Training the Heart

Our task is to set before these young students a robust diet of virtue, truth, goodness, and beauty, and let them feast.



Our theme for the year–“Love. Think. Speak.”–gives us three areas to focus on as educators: the heart, the mind, and the mouth. As noted previously, these three areas line up nicely with the classical trivium’s grammar, logic, and rhetoric stages. In C.S. Lewis’s autobiographical works and in his writings on education we can glean some further wisdom for understanding how to train the heart to love what God loves, how to train the mind to think in ways that reveal His truth, and how to train the mouth to speak in ways that glorify God.

First, Lewis’s accounts of his childhood give us an example of a typical grammar stage child’s habits of heart. In Surprised by Joy, Lewis says that as a child he had an ongoing imaginative project: he created a fantastical imaginative world called Animal-Land with talking animals and he wrote stories about “chivalrous mice and rabbits who rode out in complete mail to kill not giants but cats.” Lewis says that these stories were inspired by the types of stories that he read as a child, which were also filled with talking animals or chivalric knights. He was doing what all grammar-stage children naturally want to do: to recreate what they discover and learn through imitation. He says that he enjoyed this creative project because he was a “systematiser”—he wanted to create an ordered world, with defined characters, systems, codes of conduct, histories, and legends.

Young children have this propensity to imitate. Even when they are embarking on a highly creative project, like Lewis’s Animal-Land, they are really imitating what they have already encountered, and mimicking new information helps them process and retain it. It’s the way young children are wired to learn—their hearts already have a natural inclination to appreciate and emulate the world around them.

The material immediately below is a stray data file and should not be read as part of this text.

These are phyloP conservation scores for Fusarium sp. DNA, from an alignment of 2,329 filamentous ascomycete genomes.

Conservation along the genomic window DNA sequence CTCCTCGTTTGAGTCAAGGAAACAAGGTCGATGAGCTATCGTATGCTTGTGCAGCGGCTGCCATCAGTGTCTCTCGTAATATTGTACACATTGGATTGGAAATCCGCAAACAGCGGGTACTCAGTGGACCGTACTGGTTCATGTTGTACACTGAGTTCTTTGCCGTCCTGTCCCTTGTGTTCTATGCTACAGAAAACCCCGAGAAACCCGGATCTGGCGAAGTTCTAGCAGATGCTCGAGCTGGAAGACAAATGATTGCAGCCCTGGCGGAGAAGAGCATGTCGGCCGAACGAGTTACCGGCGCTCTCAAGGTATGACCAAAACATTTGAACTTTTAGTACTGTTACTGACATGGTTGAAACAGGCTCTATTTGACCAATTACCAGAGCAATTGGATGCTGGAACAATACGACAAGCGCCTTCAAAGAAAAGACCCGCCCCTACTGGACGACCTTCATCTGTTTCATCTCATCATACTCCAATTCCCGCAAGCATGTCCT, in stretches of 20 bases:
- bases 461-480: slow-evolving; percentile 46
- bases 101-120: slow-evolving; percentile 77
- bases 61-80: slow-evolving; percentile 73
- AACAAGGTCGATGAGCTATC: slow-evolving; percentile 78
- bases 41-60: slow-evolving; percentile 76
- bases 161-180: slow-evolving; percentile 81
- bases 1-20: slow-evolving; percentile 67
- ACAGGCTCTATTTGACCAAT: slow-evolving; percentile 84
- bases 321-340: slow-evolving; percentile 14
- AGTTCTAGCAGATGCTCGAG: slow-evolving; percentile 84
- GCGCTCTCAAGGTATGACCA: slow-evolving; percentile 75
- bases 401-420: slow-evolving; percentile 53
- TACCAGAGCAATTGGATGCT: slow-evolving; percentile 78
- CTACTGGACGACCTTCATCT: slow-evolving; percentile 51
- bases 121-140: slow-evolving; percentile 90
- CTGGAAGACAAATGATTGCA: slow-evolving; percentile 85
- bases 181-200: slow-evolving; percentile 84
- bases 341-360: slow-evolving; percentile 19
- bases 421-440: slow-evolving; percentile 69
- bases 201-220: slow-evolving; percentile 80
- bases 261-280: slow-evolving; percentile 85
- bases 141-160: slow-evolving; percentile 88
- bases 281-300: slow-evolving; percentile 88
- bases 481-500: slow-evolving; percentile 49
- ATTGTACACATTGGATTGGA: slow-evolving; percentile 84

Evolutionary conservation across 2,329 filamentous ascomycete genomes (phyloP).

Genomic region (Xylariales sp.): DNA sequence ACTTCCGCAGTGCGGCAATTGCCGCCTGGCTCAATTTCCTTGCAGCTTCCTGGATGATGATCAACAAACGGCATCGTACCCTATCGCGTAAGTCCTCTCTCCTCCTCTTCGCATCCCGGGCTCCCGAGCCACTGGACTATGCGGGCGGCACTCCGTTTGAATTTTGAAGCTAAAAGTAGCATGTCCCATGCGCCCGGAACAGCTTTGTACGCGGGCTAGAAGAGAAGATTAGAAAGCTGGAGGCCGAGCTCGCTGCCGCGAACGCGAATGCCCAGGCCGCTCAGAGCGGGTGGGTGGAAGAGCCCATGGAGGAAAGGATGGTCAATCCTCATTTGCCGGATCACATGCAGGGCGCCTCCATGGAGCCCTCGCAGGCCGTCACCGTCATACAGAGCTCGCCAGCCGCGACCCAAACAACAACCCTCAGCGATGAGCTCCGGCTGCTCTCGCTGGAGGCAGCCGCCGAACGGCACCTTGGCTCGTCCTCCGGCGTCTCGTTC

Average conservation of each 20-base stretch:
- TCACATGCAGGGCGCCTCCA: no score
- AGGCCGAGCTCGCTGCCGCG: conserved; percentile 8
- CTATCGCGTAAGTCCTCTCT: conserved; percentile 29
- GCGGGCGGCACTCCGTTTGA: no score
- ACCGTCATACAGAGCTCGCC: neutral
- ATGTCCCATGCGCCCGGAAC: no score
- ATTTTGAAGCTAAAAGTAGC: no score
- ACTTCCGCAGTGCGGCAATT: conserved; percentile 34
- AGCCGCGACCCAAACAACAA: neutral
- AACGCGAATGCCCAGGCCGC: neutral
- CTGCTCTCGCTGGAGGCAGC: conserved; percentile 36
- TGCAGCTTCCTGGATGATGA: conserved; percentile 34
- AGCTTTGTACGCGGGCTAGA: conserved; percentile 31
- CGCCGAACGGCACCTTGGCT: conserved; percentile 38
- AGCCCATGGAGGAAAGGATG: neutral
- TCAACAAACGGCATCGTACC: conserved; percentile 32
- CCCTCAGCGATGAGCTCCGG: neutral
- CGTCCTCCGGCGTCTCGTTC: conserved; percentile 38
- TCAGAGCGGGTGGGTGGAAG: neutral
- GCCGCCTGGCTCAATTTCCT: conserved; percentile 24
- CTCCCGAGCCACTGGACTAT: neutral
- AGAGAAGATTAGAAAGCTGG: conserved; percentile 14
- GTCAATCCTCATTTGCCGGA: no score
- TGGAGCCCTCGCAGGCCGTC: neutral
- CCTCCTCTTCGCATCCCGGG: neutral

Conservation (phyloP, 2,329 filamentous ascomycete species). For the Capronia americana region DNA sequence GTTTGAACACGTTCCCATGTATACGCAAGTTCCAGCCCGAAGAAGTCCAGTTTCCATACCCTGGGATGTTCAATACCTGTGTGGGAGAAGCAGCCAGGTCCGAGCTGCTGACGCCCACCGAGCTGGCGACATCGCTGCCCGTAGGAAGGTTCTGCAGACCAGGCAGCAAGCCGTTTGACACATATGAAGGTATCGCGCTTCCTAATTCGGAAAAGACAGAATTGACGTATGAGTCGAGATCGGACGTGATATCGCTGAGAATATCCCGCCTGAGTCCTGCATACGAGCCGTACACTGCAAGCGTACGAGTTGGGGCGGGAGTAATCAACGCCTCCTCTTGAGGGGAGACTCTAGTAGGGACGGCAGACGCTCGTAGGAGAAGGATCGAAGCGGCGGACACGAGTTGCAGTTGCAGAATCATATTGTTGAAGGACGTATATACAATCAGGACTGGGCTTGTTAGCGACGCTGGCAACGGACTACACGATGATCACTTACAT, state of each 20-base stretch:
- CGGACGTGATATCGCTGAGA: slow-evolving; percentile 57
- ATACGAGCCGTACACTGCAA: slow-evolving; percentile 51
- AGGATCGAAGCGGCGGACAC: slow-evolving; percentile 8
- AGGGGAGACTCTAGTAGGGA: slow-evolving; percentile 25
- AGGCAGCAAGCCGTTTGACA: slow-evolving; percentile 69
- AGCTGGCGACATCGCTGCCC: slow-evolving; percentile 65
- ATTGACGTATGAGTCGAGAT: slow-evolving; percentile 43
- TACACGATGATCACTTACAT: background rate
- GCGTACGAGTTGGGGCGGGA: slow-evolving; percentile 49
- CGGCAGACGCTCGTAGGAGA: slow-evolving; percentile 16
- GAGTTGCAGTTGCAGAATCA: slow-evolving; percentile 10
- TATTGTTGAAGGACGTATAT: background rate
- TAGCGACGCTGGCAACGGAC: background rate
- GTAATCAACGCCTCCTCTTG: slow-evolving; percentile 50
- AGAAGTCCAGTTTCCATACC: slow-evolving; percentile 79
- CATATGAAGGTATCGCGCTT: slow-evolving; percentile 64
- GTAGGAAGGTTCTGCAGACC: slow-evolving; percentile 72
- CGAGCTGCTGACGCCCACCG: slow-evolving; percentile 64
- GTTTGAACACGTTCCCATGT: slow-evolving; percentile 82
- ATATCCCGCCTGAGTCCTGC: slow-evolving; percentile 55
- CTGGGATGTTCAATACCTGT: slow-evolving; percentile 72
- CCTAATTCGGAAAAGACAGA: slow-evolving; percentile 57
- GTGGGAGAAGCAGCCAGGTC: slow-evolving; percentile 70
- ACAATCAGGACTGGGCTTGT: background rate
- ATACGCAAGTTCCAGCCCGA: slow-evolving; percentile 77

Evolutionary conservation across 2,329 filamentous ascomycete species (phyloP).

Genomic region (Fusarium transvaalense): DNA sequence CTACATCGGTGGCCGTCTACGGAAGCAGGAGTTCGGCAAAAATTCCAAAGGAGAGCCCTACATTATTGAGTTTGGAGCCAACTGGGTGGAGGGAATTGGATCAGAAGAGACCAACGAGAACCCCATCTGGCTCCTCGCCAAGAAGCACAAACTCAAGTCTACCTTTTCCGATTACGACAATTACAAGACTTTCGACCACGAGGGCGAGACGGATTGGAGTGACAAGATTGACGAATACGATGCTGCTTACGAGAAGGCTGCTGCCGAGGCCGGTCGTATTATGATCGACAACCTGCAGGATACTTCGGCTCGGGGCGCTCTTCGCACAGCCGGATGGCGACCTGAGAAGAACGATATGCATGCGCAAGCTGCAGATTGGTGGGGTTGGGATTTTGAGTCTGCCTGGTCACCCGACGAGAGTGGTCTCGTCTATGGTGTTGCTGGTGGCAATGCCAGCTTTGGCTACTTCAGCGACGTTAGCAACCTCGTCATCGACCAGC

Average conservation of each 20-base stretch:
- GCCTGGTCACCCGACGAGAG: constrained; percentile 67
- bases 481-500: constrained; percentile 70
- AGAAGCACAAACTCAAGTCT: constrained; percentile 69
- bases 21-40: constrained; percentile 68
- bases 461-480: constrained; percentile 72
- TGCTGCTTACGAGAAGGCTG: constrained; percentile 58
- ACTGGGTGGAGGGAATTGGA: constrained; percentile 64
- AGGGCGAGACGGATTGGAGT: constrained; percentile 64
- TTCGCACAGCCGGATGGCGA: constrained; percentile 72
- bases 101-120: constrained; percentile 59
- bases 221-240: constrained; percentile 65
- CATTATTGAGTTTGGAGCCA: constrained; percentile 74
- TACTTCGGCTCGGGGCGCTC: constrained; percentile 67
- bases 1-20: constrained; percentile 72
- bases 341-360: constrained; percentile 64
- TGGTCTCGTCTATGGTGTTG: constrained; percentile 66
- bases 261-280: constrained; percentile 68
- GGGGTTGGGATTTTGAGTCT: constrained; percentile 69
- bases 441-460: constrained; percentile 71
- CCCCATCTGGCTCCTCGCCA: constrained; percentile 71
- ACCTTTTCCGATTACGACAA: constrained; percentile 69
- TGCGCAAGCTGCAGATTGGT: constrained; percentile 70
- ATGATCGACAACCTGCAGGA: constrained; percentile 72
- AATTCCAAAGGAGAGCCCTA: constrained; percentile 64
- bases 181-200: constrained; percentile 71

And Lewis says we should feed this natural love with that which is true and good and beautiful. In The Abolition of Man, Lewis explains that setting things which are admirable and beautiful before the young student helps her develop a preference for goodness and beauty. As he puts it, “The right defence against false sentiments is to inculcate just sentiments.”

He points us to St. Augustine, Aristotle, and Plato for further advice:

St. Augustine defines virtue as ordo amoris, the ordinate condition of the affections in which every object is accorded that kind of degree of love which is appropriate to it. Aristotle says that the aim of education is to make the pupil like and dislike what he ought.…In [Plato’s] Republic, the well-nurtured youth is one ‘who…would blame and hate the ugly even from his earliest years and would give delighted praise to beauty, receiving it into his soul and being nourished by it, so that he becomes a man of gentle heart. All this before he is of an age to reason; so that when Reason at length comes to him, then, bred as he has been, he will hold out his hands in welcome and recognize her because of the affinity he bears to her.’

The young student is not ready to reason—to exercise the mind in challenging, analytical ways—but he is ready to exercise the heart. He is quite capable of loving that which reason later reveals: “righteousness, correctness, order,” virtue, truth, goodness, and beauty (Lewis, Abolition of Man).

This is why our grammar stage students memorize scripture; it is why they read and digest the morally infused Aesop’s fables, why they learn to discern the virtuous heroes from the detestable villains in literature and history, and why they copy lines of beautiful poetry. It is why we want them to memorize math facts and learn that the orderly relationships between numbers never change, and it is why we want to show them the constant laws that govern the universe and help them explore as much of God’s incredible creation as possible.

Our task is to set before these young students a robust diet of virtue, truth, goodness, and beauty, and let them feast. If we do this well, then when the grammar stage student reaches the logic stage, exercising the heart well will be a habit, and he will be able to focus on exercising the mind.

Aubry Myers is the Director of Classical Education at Granite Classical Tutorials.

This post is the first in a three-part series based on a talk given at Granite Classical’s February 2017 Re-Enrollment meeting for parents. Read Part II here.

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